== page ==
Pupils' outstanding personal development and well-being is brought about by strong pastoral care and guidance and an extremely stimulating curriculum. Their social, spiritual, moral and cultural development is outstanding. Behaviour is good, both in lessons and around the school and their well above average attendance is witness to the amount of enjoyment pupils get from their learning. They feel extremely safe due to the thorough procedures aimed at safeguarding them. They treat each other with respect and willingly respond to opportunities to accept responsibility. As a result, they feel happy and secure and are confident, independent learners. The school works well with outside agencies to support pupils with identified needs. For example, the school has made very good use of the contact with their Polish partner school who regularly provide books in Polish for the school library.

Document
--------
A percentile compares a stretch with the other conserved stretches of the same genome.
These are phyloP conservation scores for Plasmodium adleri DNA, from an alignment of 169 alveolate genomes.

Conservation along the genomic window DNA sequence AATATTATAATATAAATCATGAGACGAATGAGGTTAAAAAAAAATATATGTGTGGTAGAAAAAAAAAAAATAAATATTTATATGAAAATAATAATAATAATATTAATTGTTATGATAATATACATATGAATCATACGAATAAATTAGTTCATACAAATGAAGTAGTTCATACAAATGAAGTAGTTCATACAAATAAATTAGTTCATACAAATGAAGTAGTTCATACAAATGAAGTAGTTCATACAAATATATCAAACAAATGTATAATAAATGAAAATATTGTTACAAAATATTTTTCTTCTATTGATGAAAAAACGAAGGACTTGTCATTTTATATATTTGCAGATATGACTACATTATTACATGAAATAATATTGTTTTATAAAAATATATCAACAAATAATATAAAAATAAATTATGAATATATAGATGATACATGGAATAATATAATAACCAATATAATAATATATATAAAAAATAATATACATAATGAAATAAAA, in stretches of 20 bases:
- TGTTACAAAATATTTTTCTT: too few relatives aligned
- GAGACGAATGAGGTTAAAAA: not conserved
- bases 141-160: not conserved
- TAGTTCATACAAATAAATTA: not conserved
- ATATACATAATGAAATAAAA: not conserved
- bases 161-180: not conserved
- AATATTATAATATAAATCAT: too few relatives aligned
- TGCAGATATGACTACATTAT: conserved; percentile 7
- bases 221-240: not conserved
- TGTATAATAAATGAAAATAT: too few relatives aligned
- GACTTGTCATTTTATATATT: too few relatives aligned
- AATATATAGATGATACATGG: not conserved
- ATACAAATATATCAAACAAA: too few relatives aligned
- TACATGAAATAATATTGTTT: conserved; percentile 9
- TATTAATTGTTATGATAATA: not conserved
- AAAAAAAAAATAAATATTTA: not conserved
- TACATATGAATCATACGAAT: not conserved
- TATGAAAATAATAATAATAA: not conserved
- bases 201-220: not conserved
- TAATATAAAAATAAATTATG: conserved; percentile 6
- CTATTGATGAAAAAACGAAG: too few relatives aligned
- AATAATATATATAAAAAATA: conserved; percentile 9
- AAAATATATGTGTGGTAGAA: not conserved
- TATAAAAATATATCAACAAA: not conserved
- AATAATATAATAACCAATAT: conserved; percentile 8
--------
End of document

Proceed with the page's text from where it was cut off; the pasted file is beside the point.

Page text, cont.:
The quality of teaching and learning is good. Teachers have good subject knowledge, provide clear explanations and capitalise effectively on pupils' responsiveness and positive attitudes. Teachers plan for an appropriate mix of teacher-directed and independent work. The achievement of many external awards reflects the equal balance in the curriculum between promoting pupils' academic growth and their personal development. The rich curriculum is creative, inclusive and provides challenge. There are many activities that capture pupils' interests and extend their learning extremely well. Exceptionally good attention is paid to promoting an understanding of different cultures and beliefs. For example, the headteacher led a group of staff, pupils and parents on an educational and cultural visit to a small primary school in Poland and the links made enhance learning for all in this highly inclusive school. The project work, based on the school's established ties with its Polish partner school, have enabled pupils to make connections in their learning between English, history and geography. Through the successful Comenius Project, pupils have gained at first hand a very good understanding of customs and traditions in Portugal, Spain as well as Poland and this has added much vitality to the curriculum. The school has put in place several well-considered initiatives to promote pupils' understanding of healthy lifestyles. Adults are effective at tracking and supporting the pupils' personal and academic progress so they can achieve well.